Act 2 started, no set problems, although any time the set would move, I would cringe a little and the drunk in the front's behavior. Went from shouting at the stage, to a loud whisper to his wife and son. Up until this time, the show had been just "ok." All of the scenes that you wanted to see from the movie were there, including the big scene, where he climbs the stairs of Philadelphia Museum of Art, and even "Eye of the Tiger" is sung a number of times. Which to be fair wasn't part of the ROCKY DNA until ROCKY 3, so a musical of any of the other movies is more than likely not going to happen? My mother's biggest complaints, were that, Adrian was, "too pretty" from the get go, and Mickey was more there for comic relief, which ROCKY loyalists would have a problem with.
The climactic part of the show had finally arrived, the big, fight scene. Two actors, playing sports commentators, directed those of us sitting in the Golden Circle, to please make their way to the stage, and out of no where, house staff came, and faster than I realized, we were on the stage sitting on bleacher type seats. We had been given lanyards to wear around our necks that looked like Press Passes. Suddenly, without any warning, the stage moved forward and what were once our seats, was now the boxing ring. This was mind blowing, when you first read about the Golden Circle seats, all you really know is that, you will, "Get ringside seats, on stage for the climactic 20-minute finale." The stage moving was just as crazy, as the fight that would go on in the boxing ring. The people left in the orchestra were on their feet, and it was amazing how we went from simple people in a theater, to part of the action. The whole finale gave me goosebumps.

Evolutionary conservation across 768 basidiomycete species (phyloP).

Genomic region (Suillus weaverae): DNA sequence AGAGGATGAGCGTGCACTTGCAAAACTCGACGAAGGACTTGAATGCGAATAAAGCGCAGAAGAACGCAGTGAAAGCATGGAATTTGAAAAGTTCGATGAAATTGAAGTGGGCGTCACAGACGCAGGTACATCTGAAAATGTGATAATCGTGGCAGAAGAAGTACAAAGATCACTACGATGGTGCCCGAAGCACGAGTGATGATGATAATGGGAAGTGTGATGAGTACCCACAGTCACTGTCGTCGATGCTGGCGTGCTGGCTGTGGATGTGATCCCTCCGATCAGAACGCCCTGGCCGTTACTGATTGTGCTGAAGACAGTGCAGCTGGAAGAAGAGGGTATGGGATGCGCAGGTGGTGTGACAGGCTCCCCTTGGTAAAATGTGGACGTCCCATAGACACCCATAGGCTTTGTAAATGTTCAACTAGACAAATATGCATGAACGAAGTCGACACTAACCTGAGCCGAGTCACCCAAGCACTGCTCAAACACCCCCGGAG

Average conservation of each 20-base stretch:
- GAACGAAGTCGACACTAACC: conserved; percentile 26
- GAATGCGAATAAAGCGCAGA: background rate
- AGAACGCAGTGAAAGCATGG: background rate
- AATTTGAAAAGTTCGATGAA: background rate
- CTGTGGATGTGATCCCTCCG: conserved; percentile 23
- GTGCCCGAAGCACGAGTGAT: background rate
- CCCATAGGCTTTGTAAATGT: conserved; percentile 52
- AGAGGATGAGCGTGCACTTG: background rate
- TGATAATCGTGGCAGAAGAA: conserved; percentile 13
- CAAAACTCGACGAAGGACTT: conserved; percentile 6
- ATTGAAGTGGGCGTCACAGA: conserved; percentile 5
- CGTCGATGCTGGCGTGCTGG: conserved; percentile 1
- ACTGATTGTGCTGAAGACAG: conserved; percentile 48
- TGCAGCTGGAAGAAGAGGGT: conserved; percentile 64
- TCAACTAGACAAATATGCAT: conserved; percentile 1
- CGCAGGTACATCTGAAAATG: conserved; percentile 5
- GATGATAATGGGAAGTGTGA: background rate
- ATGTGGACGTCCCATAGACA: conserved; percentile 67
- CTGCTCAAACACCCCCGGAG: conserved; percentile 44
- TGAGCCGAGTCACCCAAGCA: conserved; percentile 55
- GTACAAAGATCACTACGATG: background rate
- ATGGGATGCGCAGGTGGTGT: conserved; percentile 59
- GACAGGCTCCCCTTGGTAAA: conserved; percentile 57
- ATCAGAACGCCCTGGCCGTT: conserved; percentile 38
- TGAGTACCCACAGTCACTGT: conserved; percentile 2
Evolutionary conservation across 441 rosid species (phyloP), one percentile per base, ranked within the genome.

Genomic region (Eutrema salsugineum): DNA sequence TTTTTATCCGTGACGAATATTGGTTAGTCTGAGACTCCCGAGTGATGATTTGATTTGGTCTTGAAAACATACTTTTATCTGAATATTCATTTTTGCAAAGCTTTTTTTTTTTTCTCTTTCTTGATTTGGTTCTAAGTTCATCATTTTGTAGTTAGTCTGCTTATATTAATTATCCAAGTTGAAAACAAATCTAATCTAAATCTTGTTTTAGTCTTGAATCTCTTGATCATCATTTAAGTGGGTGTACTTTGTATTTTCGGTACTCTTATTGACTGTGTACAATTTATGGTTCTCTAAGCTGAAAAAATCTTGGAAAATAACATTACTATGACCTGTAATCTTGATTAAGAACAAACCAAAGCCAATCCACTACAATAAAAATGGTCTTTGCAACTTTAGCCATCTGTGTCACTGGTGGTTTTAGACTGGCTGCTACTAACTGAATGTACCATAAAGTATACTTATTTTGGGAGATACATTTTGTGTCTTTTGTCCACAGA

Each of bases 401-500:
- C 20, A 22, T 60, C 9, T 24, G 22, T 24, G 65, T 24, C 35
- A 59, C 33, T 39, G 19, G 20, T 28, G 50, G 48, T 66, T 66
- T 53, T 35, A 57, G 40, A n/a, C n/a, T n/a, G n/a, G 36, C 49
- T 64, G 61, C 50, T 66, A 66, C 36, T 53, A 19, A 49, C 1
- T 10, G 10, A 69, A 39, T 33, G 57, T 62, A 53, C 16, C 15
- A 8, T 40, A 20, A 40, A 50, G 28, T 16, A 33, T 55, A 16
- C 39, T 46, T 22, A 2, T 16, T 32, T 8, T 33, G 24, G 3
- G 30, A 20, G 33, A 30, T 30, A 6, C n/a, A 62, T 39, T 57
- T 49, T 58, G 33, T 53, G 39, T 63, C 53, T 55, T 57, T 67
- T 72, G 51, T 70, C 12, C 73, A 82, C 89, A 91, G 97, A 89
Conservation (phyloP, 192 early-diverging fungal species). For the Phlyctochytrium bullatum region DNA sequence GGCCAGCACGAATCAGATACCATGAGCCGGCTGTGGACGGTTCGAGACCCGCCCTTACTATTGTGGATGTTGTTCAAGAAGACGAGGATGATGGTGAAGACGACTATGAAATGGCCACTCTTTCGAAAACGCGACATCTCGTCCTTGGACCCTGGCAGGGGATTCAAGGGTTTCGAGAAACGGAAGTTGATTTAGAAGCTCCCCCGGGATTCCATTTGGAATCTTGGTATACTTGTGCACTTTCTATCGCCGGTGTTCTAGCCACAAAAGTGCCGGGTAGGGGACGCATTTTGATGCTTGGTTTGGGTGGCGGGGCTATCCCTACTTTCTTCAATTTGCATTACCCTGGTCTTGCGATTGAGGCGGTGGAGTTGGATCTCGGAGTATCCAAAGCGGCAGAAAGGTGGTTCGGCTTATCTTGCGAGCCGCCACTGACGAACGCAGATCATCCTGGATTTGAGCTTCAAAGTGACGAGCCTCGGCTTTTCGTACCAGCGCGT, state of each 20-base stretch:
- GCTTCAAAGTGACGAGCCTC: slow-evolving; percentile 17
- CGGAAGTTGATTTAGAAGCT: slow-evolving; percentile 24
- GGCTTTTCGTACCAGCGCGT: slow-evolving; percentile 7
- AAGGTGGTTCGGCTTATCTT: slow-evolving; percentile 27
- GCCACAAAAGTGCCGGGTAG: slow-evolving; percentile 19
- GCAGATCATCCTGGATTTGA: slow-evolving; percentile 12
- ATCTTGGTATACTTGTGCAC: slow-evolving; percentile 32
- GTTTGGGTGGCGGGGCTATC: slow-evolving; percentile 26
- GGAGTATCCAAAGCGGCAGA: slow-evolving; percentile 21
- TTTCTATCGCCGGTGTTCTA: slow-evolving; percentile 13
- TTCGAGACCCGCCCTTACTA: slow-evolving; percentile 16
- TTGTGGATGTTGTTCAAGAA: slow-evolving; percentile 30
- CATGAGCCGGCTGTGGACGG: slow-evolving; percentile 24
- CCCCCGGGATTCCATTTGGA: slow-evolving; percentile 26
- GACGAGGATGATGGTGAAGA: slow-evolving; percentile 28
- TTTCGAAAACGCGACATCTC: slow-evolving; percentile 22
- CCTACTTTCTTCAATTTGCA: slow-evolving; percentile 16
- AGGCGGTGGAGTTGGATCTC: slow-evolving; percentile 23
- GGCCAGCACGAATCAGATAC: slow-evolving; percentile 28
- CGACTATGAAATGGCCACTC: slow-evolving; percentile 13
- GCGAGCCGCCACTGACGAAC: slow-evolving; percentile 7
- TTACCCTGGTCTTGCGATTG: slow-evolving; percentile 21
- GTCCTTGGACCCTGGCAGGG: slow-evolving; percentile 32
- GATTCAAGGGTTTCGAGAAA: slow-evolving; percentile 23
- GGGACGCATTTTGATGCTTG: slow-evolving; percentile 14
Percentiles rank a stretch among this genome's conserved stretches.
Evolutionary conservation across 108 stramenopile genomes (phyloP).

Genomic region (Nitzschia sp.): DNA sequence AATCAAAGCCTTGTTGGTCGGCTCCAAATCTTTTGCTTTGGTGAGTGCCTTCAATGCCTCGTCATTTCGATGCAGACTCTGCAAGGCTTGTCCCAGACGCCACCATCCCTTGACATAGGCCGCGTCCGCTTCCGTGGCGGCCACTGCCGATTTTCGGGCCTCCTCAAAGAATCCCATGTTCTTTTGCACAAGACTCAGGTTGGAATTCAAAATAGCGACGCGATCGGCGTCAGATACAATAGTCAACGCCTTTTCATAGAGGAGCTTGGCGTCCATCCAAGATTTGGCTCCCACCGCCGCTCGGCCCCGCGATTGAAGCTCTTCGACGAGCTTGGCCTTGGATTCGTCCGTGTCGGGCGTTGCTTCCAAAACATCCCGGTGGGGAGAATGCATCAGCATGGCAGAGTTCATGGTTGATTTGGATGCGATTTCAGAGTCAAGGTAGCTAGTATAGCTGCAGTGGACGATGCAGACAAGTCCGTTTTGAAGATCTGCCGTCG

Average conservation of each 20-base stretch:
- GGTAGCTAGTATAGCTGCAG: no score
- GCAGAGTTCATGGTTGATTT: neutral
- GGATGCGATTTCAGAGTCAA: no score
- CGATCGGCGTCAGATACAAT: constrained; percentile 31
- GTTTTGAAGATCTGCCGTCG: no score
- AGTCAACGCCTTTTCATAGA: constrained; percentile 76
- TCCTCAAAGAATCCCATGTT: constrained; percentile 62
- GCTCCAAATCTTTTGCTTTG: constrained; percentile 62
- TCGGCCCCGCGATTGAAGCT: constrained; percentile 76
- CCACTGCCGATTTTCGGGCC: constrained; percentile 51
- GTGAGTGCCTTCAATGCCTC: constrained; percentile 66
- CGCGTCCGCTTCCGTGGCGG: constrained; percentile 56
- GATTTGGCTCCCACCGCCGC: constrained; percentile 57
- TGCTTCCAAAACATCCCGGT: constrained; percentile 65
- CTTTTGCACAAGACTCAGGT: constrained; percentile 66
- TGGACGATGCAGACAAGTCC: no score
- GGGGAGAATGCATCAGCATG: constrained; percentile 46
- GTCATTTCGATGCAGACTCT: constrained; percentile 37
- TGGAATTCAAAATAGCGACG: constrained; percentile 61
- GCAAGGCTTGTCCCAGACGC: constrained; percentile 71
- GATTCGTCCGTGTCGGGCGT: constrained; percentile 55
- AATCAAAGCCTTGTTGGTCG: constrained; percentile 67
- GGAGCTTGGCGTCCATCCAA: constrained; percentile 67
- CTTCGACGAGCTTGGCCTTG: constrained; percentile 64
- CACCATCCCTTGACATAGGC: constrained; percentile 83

So to the question, how do you turn ROCKY, THE MOVIE, into ROCKY, THE MUSICAL? Even after seeing the show, it's still a tough question. Sadly, some of the musical numbers fall flat, and by that I mean, when asking others that have seen the show what other songs do they remember besides "Eye of the Tiger," they can't seem to think of one. The set makes a lot of noise even when not moving. But the actors are giving it all, with the material they have and the theatrical magic of the last 20 minutes, can easily win people over. So asking my mom, who as I've said, was a big fan of the movie, if the musical was all that she wanted it to be, she sadly says, that she was disappointed with some of the changes to the story that were made, because they weren't needed, and even some of what made the movie, a classic. ROCKY is a very ambitious story. It started with one man writing a screenplay about the underdog that is fighting to leave his mark on the world that has left him with nothing but hope. To a new Broadway musical that asks us again to never give up on hope and love and to no matter what always fight from the heart.
PHOTO CREDIT: Alex Urdailes